# Can a probabilistic Turing Machine compute an uncomputable number?

Can a probabilistic Turing Machine compute an uncomputable number?

My question probably does not make sense, but, that being the case, is there a reasonably simple formal explanation for it. I should add that I am pretty much ignorant of probabilistic TM and randomized algorithms. I looked at wikipedia, but may even have misunderstood what I read.

The reason I am asking that is that only the computable numbers can have their digits enumerated by a Turing Machine.

But with a probabilistic Turing Machine, I can enumerate any infinite sequence of digits, hence also sequences corresponding to non computable numbers.

Actually, since there are only countably many computable numbers, while there are uncountably many reals that can have their digit enumerated, I could say that my probabilistic Turing Machine can be made to enumerate the digits of a non computable number with probability 1.

I believe this can only be fallacious, but why? Is there a specific provision in the definition of probabilistic TM that prevents that?

Actually, I run into this by thinking whether various computation models can be simulated by a deterministic TM, in question "Are nondeterministic algorithm and randomized algorithms algorithms on a deterministic Turing machine?". Another p[ossibly related question is "Are there any practical differences between a Turing machine with a PRNG and a probabilistic Turing machine?".

• What does it mean for a probabilistic Turing machine to compute a number? If I give you a probabilistic Turing machine, can you tell me which number it computes, if any? – Yuval Filmus Apr 8 '15 at 22:51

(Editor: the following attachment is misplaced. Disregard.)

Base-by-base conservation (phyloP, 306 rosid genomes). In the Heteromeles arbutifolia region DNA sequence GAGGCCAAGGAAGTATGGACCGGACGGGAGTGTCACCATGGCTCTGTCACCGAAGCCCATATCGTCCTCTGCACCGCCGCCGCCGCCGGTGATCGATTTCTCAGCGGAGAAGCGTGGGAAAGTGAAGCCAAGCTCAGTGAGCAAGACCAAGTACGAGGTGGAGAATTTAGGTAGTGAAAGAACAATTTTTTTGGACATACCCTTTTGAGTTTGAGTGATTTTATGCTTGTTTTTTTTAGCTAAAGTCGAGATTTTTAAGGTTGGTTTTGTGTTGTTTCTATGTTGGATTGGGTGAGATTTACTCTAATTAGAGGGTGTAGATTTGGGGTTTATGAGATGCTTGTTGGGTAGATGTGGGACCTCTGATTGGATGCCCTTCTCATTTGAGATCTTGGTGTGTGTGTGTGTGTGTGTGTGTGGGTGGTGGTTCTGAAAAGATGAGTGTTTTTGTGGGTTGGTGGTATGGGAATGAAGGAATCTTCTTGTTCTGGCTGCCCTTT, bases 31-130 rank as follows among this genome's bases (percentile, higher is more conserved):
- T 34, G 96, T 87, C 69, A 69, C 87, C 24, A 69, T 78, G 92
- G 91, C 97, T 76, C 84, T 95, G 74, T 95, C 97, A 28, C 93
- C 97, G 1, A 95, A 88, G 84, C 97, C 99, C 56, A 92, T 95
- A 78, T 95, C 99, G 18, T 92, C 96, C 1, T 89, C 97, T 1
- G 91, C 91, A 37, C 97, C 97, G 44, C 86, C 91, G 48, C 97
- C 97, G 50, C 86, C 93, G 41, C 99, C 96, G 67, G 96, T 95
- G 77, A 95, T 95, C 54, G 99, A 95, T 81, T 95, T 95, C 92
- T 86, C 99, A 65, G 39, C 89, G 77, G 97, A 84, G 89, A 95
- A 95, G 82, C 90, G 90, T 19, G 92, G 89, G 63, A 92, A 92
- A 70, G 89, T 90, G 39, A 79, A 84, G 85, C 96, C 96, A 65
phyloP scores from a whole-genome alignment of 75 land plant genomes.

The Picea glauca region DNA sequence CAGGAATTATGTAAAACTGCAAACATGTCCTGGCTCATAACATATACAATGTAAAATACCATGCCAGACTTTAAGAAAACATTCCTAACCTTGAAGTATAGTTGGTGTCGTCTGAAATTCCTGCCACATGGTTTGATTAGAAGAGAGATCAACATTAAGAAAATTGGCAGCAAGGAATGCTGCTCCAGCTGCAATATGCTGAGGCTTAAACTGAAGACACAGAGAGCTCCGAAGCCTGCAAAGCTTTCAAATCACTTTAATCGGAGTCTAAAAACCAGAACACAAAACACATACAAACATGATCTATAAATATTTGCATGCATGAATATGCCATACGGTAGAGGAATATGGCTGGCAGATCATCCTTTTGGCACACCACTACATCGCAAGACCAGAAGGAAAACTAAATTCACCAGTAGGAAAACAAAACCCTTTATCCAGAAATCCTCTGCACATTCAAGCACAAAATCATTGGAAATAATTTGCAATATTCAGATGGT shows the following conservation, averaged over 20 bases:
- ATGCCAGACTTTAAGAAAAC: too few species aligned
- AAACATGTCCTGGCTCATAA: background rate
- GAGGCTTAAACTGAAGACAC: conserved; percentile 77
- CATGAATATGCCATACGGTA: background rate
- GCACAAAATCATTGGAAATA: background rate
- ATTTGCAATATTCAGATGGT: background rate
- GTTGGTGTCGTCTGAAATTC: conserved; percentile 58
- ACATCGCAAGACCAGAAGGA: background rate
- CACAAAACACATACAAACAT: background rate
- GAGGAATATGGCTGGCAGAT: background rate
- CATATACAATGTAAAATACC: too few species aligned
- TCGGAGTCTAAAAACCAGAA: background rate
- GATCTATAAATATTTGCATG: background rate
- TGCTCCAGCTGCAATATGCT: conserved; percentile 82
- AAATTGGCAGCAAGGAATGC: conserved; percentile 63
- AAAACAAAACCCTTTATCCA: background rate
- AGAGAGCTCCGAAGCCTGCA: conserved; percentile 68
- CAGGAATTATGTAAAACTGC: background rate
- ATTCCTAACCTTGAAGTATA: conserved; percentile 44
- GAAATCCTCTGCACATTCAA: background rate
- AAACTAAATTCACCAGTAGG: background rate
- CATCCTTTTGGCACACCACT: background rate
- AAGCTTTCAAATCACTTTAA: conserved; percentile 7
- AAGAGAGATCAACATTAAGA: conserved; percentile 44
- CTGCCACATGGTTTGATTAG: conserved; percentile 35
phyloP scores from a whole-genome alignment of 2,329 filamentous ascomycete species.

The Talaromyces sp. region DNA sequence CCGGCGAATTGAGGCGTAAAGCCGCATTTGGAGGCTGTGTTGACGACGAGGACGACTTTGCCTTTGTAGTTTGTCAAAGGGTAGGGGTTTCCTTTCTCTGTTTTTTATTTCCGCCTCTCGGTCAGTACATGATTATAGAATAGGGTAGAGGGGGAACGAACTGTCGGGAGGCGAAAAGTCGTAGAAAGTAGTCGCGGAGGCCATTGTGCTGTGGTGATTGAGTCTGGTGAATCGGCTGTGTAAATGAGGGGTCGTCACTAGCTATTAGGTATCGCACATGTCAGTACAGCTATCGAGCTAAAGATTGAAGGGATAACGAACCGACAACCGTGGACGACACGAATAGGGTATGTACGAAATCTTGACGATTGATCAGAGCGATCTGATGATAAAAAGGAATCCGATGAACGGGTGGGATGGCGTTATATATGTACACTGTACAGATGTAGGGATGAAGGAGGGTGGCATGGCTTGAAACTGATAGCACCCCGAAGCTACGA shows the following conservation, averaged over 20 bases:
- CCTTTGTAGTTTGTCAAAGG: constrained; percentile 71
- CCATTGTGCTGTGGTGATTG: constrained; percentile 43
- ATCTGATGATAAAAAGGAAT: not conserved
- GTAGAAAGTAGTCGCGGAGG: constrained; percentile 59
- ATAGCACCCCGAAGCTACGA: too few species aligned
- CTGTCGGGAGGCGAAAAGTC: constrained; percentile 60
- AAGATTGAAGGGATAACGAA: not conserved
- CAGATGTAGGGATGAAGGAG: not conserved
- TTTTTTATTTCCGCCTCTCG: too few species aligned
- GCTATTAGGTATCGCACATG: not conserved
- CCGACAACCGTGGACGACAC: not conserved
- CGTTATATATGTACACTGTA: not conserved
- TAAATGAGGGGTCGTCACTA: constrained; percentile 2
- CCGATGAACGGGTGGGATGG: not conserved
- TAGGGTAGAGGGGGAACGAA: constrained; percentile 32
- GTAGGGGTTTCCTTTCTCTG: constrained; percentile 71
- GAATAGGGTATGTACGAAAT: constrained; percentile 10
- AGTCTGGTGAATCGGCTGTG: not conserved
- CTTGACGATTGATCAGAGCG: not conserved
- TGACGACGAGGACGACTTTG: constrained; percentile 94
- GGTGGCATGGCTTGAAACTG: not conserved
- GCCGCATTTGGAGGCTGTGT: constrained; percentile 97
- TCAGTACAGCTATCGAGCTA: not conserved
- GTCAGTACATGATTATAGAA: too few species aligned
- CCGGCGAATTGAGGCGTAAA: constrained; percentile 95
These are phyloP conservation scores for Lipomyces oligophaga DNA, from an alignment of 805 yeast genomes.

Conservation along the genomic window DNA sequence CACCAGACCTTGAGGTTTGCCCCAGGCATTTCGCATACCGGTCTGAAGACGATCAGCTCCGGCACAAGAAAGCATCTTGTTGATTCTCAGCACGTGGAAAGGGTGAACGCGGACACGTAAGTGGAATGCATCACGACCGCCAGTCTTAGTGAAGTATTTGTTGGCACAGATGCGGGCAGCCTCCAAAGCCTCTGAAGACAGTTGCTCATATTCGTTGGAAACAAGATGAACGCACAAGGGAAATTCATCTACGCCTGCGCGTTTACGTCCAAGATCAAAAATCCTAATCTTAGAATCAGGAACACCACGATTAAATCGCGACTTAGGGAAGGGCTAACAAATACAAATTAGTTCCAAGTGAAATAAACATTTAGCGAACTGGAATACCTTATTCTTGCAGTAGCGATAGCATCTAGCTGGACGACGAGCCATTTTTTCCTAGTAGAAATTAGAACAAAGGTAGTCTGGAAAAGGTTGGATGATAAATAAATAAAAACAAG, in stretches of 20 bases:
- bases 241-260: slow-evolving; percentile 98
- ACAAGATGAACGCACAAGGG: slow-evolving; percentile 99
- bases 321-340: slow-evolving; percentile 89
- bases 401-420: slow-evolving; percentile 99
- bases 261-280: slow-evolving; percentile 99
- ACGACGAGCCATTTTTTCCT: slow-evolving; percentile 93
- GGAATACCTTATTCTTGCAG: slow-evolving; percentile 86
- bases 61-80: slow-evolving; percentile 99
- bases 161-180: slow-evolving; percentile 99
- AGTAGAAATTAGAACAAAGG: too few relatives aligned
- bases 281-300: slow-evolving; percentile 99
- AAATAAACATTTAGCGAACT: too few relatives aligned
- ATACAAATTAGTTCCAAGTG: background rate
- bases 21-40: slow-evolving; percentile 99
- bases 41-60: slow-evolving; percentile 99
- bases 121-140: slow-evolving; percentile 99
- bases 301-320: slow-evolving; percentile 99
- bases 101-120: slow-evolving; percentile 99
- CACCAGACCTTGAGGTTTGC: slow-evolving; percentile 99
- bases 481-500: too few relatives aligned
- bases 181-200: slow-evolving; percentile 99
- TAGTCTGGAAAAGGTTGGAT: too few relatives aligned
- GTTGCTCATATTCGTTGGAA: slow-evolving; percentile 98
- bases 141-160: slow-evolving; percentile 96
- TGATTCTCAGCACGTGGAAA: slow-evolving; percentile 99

Consider the following reasonable definition for a Turing machine computing an irrational number in $[0,1]$.

A Turing machine computes an irrational $r \in [0,1]$ if, on input $n$, it outputs the first $n$ digits (after the decimal) of the binary representation of $r$.

One can think of many extensions of this definition for probabilistic Turing machines. Here is a very permissive one.

A probabilistic Turing machine computes an irrational $r \in [0,1]$ if, on input $n$, (1) it outputs the first $n$ digits of $r$ with probability $p$; (2) it outputs any other string with probability less than $p$; (3) it never halts with probability less than $p$.

Under this definition, it is not immediately clear whether everything that you can compute is indeed computable (under the sense of the first definition).

However, there are some modifications that do allow us to conclude that the resulting number is computable, for example:

1. We can insist that the machine always halt.
2. We can insist that $p > 1/2$.

Other modifications are not necessarily enough. For example, does it help if we assume that the non-halting probability tend to $0$ with $n$?

Summarizing, it might depend on the model.